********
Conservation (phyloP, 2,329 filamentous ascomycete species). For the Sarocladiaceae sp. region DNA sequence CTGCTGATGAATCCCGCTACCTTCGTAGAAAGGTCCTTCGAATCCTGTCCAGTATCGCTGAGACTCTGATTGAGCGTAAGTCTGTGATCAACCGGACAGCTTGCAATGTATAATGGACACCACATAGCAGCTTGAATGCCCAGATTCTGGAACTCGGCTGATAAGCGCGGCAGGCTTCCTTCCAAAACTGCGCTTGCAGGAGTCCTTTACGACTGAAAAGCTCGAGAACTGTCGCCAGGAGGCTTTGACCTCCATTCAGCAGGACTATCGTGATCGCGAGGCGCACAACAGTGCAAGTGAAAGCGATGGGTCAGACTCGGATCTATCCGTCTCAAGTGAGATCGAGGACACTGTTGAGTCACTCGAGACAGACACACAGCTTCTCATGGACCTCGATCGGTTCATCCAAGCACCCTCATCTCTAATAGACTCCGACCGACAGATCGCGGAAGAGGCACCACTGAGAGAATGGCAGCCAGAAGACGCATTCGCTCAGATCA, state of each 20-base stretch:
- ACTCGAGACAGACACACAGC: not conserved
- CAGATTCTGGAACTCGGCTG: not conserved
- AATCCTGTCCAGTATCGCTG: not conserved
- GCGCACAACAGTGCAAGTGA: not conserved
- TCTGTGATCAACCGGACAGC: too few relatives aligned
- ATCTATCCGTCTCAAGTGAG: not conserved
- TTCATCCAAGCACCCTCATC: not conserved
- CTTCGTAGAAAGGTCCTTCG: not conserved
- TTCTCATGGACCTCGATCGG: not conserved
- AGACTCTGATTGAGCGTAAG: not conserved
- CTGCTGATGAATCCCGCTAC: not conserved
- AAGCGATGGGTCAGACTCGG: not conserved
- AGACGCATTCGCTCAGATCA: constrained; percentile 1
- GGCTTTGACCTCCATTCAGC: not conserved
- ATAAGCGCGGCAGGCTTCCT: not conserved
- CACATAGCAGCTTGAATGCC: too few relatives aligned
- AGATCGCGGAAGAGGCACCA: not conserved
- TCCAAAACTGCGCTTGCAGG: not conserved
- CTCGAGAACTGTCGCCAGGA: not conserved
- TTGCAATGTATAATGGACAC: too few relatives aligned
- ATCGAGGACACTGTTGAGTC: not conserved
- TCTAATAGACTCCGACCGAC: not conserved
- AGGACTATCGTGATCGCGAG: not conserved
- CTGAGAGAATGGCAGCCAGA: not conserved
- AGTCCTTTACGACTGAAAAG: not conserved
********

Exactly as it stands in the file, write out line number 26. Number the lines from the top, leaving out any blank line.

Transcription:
- AGTCCTTTACGACTGAAAAG: not conserved